A bandana to cover our heads was provided for free while we removed our shoes and handed over to a matter-of-fact caretaker.Thereafter,we stepped into a clean patch of water in a marbled drain of sorts to clean our feet before entering the sacred premises.

first
The first sight

And then was the spectacle ! We stood at one of the four enormous gateways leading  into the Golden Temple located at four cardinal directions, symbolizing  the inclusiveness of the Sikh faith for all religions,caste, creed or colour.

As we descended down the flight of stairs, a striking sight filled our eyes : the golden Harmandir Sahib (the abode of the Gods) majestically shimmering on the surrounding  placid waters of Amrit Sarovar(the lake of ambrosia).

devo
The ablutions before the prayers

Out of habit and reverence our heads bowed in prayer.Interestingly,the place of worship,the other gurudwaras,restrooms and the marbled walkways  have been deliberately designed down below to emphasise humility and gratitude as the central virtues of this young faith.

prayer
A practicing Sikh  offers his prayers.Notice the sling which carries a small kirpan.

Thought and conceived by the third Guru Amardas in the mid 16th century,it was Guru Ram Das who helped its construction. Finally the fifth Guru Arjan Singh who also gave further shape and substance to Harmandir Sahib a.k.a Durbar Sahib (the Court of the Lord) completed it in a manner of speaking. Guru Arjan also compiled and  placed the Adi Granth(the holy book of Sikhism of more than 7,000 Sikh, Sufi, and Hindu hymns, set to 31 ragas and calibrated to different moods, occasions, and times of the day) in the heart of the Durbar Sahib . Each day before dawn, the Sri Guru Granth Sahib is transported in a palanquin from the Akal Takht to the sanctum sanctorum, to be read and sung from,until late night.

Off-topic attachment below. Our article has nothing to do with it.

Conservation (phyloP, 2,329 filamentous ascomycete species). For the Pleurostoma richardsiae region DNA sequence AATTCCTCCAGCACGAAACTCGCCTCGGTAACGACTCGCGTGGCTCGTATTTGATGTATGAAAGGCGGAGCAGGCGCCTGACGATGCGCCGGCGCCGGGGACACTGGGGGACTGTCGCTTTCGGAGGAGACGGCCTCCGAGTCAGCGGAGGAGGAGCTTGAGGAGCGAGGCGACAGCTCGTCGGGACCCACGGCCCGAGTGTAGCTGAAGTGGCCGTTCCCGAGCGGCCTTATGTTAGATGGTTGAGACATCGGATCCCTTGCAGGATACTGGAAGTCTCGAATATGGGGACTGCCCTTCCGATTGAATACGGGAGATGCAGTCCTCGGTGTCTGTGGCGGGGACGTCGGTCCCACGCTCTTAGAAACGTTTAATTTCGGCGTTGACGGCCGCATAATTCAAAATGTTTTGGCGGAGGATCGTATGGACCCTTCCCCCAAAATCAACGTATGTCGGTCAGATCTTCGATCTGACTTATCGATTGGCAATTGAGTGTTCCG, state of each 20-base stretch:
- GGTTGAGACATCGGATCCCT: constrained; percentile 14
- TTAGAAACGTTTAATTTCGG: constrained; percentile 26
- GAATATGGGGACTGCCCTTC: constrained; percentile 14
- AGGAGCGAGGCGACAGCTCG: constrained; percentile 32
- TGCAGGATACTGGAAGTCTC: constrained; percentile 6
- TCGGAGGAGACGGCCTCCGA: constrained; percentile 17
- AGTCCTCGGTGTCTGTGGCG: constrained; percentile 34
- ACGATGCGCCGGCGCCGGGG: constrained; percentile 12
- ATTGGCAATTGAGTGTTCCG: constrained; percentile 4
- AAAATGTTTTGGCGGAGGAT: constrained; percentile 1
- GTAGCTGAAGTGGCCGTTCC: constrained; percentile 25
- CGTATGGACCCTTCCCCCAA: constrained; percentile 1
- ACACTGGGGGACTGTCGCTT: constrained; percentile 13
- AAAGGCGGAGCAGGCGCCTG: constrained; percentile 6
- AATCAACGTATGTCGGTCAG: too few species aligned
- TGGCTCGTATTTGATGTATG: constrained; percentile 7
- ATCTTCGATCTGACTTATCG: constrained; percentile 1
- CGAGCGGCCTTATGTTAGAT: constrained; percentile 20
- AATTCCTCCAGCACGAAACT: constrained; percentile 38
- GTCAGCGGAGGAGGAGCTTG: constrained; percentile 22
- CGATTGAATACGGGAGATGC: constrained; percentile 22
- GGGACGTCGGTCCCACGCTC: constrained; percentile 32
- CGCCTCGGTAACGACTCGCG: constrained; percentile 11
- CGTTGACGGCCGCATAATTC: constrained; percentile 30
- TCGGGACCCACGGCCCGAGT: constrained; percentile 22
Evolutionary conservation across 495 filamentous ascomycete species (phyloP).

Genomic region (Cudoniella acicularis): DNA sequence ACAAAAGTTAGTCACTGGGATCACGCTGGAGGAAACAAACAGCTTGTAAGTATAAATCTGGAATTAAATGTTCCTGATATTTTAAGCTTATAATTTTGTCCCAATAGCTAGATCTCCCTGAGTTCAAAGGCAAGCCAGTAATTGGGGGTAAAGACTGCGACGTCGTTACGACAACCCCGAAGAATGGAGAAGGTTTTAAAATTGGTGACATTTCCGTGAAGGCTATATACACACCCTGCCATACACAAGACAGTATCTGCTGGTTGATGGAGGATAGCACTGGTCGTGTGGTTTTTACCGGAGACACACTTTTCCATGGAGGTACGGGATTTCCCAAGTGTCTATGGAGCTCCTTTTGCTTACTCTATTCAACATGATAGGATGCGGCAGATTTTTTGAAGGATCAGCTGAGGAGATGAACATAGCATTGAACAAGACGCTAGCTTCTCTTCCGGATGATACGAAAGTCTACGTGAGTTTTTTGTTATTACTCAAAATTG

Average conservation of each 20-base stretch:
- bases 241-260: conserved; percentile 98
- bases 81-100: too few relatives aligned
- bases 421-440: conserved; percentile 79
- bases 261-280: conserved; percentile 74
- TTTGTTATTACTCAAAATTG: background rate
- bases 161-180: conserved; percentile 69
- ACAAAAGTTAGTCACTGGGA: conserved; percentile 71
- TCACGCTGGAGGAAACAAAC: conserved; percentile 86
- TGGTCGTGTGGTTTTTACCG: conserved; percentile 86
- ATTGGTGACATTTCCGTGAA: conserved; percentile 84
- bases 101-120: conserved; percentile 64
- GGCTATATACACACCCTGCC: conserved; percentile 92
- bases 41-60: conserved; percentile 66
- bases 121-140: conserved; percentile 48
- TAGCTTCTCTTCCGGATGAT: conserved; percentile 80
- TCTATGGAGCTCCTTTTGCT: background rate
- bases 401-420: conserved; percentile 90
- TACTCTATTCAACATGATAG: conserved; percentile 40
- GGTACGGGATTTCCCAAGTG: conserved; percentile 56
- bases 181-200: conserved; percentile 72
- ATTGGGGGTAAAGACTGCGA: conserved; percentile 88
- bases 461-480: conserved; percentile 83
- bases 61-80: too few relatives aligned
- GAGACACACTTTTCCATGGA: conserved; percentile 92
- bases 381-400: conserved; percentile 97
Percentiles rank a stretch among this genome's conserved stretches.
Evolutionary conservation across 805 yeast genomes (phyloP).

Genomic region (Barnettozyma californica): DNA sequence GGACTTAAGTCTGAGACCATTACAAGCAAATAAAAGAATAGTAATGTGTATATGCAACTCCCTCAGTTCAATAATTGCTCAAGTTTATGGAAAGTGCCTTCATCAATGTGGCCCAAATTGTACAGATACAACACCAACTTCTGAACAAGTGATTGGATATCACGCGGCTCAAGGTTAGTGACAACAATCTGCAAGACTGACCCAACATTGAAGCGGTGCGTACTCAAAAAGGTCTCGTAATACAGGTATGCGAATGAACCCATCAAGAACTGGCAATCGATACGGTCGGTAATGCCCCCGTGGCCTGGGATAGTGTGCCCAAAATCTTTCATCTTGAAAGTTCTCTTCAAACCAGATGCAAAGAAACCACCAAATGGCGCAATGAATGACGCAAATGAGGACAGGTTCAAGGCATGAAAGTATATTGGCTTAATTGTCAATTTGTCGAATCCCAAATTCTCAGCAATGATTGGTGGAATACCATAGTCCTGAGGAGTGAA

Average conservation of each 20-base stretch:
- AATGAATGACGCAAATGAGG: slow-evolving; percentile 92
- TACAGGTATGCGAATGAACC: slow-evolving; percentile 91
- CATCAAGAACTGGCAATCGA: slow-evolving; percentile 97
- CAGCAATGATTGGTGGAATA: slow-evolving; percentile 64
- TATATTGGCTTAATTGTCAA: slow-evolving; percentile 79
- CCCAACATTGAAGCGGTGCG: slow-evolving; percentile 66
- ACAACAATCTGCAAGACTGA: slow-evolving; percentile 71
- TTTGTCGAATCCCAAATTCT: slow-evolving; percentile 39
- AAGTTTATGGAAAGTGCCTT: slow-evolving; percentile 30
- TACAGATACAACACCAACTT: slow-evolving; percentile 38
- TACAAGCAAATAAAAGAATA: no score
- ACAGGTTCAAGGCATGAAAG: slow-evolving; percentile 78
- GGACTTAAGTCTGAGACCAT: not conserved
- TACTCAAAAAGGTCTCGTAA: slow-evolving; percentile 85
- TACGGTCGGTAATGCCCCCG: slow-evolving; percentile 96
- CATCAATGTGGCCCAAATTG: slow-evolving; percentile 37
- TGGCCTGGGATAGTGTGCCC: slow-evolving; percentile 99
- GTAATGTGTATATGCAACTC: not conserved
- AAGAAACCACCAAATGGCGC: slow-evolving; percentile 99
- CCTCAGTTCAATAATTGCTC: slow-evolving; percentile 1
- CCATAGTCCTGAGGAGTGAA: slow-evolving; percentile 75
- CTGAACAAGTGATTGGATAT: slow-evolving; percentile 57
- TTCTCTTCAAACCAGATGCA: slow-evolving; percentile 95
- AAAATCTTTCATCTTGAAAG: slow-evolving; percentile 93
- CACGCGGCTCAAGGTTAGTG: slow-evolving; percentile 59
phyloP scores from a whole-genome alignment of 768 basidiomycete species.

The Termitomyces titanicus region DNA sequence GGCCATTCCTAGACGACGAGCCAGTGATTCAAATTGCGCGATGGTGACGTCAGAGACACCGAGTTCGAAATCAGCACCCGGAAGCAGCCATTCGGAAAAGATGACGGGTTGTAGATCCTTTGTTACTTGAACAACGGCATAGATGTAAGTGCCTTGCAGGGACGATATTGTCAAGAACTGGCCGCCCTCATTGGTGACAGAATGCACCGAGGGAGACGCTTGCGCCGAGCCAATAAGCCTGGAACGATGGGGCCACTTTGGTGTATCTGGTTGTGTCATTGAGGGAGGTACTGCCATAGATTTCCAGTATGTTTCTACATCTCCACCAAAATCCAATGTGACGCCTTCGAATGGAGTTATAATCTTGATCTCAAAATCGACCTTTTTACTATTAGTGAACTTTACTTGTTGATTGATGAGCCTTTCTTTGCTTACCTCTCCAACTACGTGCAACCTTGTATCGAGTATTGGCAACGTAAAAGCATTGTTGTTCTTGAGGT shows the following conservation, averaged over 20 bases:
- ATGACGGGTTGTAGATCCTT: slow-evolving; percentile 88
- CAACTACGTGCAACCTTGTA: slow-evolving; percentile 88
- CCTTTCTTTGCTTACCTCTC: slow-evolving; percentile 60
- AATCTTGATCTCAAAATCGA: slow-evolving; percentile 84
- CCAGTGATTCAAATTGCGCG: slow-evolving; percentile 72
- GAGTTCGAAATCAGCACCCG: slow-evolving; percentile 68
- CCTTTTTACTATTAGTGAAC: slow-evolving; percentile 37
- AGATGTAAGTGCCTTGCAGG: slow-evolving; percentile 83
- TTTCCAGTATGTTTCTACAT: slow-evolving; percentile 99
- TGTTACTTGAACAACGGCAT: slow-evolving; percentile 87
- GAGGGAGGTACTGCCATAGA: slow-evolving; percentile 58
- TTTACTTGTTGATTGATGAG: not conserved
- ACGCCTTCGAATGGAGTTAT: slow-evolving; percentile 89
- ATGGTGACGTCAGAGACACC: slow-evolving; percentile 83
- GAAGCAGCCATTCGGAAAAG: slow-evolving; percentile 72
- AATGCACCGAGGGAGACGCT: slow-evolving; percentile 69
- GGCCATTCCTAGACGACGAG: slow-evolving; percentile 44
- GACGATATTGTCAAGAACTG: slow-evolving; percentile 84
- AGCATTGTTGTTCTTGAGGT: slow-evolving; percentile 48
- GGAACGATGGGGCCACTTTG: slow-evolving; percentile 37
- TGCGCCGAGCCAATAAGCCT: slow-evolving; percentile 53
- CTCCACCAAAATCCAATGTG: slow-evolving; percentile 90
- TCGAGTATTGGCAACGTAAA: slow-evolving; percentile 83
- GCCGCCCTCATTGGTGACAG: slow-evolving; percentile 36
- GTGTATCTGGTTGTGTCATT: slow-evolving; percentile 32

tkg
Tokon dressed up for the pilgrimage

The waters of the Ravi were channelized to keep the tank water filled and it was Maharaja Ranjit Singh who contributed in gold to give the temple its famous persona. The Akal Takht(the Throne of the Timeless One)

at
The Akal Takht :the Throne of the Timeless One

one of the five Takhts, but highest in importance was added by Guru Hargobind to be the seat of temporal power. Thus  both the temporal and spiritual (the concept of piri and miri) were co-located in the precincts of this historic temple.guide-map-of-golden-temple-amritsarA square walkway of marble with intricate inlays(typically reflecting the congruence of Mughal and Hindu architectural styles )circumlocutes the Harmandir Sahib.While walking through I noticed the many hundreds of ceremonial plaques,commemorative pieces and marble stones of various regiments with the names of officers and men embedded in various walls.The Harmandir Sahib also stood as a testimonial of the acts of bravery and sacrifices and martyrdom plaques of its brave sons fighting for the British stretching from Mesopotamia,North Africa, Malaya,Turkey and later for the Indian Army.